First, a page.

For France Telecom, the main challenge is to coordinate all networks so that highspeed access anytime, anywhere, can happen in a way that is transparent to the user. France Telecom must therefore fulfil its role with the user by informing the latter in real time of his or her access possibilities: explaining e.g. why high-speed access is momentarily unavailable and when it will be available again. The operator guides the user, is always present and answers his or her requests as often as possible. France Telecom therefore offers high-speed connectivity with all the quality of service that it implies. The technologies that support the service may evolve, but they remain in the background. France Telecom retains a degree of additional flexibility in order best to serve its customers at all times, while at the same time managing several technologies and access networks in a cooperative, complementary way. This gives France Telecom more leeway to implement new wireless solutions. It can also create a new technology very early in the development process, test it and adopt it if the results are satisfactory. Cohabitation with other radio technologies can in fact be difficult to predict. Not only must the spectral efficiency of a new technology be taken into account. Each wireless solution brings its own risks. But by offering several different technical access solutions, France Telecom has more flexibility and can provide backup if the expected performance is not achieved. This enables the operator to manage the complexity in the user’s place, and therefore offer him agnostic or multimodal devices, in other words ones that are compatible with all network technologies. At the same time, France Telecom ensures continuous increase in bit rate.

Bimodal devices These past few months, several European operators (BT Fusion in the UK or 9Telecom in France) have embarked on trials of bimodal GSM/WiFi phones. France Telecom’s R&D is not outdone, since it is currently working on the subject in various projects. Among these, HomeZone is a convergent service concept based on the

January 2006 users’ use of mobile phones, connected at home to their Livebox. They can thereby benefit from the advantages of ADSL and Livebox on their mobile phone from the moment they get home (in the HomeZone), and make use of the features of the various mobile sources in the home. The user therefore has one single communication environment. For voice, this implies abundance offers; for data services, it means higher bit rates and faster Internet browsing. More generally, it could enable the mobile phone to become part of the home environment (automatic synchronisation of photos with the PC, remote access to one’s “home network”, etc.). Besides freeing up mobile wireless resources, this services will also improve coverage for certain customers who can’t “receive” inside their homes. In the same vein, a partnership has just been concluded to develop GSM/WiFi devices that can switch between networks automatically. When a person leaves his office, entirely WiFi equipped, the phone switches to the GSM network without interruption, and vice versa.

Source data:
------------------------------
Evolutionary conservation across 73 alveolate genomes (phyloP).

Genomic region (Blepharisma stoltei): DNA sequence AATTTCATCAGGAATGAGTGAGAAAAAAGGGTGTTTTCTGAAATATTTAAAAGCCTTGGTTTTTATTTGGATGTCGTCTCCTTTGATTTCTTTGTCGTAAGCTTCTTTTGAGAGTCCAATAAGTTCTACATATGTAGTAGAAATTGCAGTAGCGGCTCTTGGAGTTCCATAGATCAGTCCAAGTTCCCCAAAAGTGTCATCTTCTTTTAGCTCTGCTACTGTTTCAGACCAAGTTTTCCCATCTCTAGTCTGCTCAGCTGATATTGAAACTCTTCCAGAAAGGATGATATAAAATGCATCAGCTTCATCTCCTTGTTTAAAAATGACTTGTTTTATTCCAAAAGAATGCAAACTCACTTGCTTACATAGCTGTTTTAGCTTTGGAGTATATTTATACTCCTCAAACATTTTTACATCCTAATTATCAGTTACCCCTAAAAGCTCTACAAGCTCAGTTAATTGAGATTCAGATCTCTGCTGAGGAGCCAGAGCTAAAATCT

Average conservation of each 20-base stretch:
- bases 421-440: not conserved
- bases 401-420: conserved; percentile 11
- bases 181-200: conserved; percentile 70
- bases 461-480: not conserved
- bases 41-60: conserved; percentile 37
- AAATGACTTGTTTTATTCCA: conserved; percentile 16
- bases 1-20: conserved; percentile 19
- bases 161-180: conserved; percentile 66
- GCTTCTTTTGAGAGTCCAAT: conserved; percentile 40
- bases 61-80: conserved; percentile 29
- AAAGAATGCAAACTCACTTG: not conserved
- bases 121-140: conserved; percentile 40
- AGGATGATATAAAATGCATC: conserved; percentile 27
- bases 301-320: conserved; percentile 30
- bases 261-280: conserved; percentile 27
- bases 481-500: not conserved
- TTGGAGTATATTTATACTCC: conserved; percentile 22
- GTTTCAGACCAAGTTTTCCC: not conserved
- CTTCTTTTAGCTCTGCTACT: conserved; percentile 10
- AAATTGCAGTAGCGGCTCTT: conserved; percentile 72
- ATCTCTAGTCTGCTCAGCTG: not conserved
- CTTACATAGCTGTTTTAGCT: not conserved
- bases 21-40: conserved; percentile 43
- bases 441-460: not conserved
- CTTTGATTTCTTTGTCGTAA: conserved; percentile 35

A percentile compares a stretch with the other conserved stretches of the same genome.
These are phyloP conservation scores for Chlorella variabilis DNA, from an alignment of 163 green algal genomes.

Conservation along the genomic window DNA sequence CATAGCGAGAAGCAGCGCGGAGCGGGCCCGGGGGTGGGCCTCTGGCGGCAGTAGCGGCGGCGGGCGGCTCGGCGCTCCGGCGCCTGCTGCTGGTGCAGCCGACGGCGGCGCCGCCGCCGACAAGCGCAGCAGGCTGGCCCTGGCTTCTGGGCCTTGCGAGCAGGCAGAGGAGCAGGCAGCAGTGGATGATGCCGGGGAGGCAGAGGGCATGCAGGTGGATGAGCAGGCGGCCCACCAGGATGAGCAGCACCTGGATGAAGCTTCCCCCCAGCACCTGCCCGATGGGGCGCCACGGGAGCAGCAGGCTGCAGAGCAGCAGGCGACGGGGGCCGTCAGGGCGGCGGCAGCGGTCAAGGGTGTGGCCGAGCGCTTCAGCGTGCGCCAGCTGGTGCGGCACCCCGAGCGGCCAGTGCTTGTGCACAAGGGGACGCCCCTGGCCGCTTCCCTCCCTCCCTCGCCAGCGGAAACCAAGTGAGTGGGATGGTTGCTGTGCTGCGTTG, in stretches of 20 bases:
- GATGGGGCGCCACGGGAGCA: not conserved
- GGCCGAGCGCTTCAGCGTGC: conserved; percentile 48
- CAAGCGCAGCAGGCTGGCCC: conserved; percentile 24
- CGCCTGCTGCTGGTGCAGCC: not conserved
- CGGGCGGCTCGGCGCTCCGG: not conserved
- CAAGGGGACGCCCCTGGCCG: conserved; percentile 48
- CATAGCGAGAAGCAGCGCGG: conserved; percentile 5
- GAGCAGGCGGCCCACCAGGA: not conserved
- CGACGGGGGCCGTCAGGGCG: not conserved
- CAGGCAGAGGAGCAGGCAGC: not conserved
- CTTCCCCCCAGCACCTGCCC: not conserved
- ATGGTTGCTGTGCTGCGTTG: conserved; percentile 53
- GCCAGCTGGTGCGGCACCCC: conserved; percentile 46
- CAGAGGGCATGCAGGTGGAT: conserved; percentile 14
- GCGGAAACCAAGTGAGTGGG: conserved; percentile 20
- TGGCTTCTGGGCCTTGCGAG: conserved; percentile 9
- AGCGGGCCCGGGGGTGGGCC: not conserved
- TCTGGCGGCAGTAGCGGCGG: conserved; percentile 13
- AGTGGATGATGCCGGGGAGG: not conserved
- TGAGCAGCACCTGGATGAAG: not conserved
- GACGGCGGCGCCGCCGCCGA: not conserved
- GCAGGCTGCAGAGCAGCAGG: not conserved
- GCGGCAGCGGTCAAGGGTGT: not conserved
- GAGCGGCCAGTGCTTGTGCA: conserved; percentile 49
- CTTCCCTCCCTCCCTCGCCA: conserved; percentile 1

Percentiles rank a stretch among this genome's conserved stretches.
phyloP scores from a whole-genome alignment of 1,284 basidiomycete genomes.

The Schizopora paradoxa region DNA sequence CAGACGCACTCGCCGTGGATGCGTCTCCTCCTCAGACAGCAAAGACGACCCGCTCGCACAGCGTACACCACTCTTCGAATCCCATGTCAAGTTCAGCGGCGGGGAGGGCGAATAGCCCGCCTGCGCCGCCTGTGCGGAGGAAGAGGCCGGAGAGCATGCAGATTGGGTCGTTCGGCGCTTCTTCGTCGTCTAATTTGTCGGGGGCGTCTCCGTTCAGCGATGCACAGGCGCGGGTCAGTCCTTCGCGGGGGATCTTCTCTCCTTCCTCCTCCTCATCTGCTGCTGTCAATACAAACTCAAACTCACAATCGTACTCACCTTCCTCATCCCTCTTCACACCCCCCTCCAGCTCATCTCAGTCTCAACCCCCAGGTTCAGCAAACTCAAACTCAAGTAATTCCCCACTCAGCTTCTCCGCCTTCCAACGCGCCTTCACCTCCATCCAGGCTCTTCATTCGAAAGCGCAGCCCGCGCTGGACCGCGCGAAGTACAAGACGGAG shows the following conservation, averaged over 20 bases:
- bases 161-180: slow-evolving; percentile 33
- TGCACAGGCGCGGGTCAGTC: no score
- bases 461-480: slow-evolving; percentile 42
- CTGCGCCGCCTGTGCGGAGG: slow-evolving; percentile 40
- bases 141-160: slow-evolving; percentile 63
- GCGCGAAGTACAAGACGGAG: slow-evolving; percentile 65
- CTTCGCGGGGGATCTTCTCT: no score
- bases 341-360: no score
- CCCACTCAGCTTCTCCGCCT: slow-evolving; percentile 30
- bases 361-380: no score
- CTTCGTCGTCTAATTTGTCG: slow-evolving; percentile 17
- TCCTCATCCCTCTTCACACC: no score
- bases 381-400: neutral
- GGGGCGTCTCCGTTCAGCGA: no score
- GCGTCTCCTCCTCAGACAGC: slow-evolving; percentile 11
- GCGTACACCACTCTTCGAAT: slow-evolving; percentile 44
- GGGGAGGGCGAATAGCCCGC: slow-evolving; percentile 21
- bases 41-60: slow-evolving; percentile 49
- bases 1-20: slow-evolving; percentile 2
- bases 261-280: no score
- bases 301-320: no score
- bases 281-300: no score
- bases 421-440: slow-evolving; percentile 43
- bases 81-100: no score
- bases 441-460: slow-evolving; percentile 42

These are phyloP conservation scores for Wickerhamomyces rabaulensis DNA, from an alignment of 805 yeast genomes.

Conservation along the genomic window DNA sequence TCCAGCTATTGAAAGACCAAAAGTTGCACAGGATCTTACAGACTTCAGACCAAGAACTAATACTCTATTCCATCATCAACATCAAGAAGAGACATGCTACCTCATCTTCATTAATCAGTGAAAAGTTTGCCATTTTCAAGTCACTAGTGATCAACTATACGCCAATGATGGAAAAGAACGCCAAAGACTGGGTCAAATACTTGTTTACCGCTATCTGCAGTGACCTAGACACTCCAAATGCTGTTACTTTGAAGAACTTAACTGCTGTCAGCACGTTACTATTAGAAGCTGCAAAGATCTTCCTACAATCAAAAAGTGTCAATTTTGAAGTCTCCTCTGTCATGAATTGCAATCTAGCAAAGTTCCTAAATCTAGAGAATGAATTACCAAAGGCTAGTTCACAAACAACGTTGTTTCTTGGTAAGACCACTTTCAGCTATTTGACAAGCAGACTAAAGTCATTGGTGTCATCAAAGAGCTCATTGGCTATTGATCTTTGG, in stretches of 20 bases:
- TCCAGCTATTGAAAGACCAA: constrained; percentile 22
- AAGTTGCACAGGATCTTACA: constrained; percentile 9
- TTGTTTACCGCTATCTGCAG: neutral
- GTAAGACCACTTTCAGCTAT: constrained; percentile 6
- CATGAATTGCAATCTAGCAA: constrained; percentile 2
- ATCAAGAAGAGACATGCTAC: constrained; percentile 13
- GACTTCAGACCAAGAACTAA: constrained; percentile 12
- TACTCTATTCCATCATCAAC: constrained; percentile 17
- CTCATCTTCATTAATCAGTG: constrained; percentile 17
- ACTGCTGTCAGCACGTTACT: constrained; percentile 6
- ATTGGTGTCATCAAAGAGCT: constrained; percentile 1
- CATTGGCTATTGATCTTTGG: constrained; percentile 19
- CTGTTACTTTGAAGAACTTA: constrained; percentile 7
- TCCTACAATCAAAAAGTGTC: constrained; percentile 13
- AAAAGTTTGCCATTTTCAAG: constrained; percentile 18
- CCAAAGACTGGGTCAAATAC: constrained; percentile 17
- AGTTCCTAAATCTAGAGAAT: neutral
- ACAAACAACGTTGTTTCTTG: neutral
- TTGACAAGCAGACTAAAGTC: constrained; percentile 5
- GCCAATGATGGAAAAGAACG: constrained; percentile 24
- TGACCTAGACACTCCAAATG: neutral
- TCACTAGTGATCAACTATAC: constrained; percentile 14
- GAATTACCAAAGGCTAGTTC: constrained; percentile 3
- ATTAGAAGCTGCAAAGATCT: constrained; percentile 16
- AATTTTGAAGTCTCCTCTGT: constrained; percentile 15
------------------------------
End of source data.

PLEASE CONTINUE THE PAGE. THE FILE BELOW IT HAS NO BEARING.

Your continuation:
Uninterrupted services
For France Telecom, the aim is therefore to give its customers a telecommunications offer that continues to be richer and more immediate. An efficient and safe multitechnology network must therefore be installed. Besides numerous experiments within the Group (fixed, Internet, mobile), various partnerships are established, especially with manufacturers, in the fields of standardisation and research. This service continuity is expected to reach maturity by 1010/2015. With films, photos and music all becoming digital today, the challenge for tomorrow is to let the customer access this digital life at any time, any place, anywhere.

Links
Wireless World Initiative website Business everywhere: how to work anywhere, safely and simply Presentation of the Business Everywhere offer Oléan VPN’s Business Everywhere offer Progressive convergence towards IP

Glossary
GPRS: Global Packet Radio Service. This evolution of the GSM standard (which uses the same frequency range as the latter) adds a packet system to the GSM circuit network, allowing data sharing. GPRS, or the 2.5G network, gives bit rates of up to 40 Kbps in optimal conditions.

January 2006 EDGE: Enhanced Data Rates for GSM Evolution. An intermediary solution between GPRS (2.5G network) and UMTS (3G), which is why it is sometimes called 2.75G. UMTS: Universal Mobile Telecommunications System. So-called “third-generation” (3G) wireless communication standard that allows peak bit rates of 2 Mbps in the WCDMA version (Release 99). ADSL: Asymmetric DSL. One of the first DSL technologies with asymmetric bit rates. ADSL is a technique by which analogous phone services and high-speed services can be transported simultaneously on an existing telephone pair at up to 6-8 Mbps downstream (exchange to user) as opposed to 640 kbps in the upstream direction (user to exchange). 3GPP : 3rd Generation Partnership Project. Collaboration agreement dating back to December 1998, and which unites a number of telecommunication-standardisation bodies. IEEE: Institute of Electrical Engineers. American equivalent of ETSI, the European Telecommunications and Standardisation Institute. WiFi: Wireless Fidelity. Wireless telecommunications standard for local networks (inside buildings). This technology can link up a dozen or so phone sets in a 100m radius with a bit rate of 11 Mbps. IP: Internet Protocol. Network protocol that forms part of the protocol stack or Internet Protocol Suite (TCP/IP).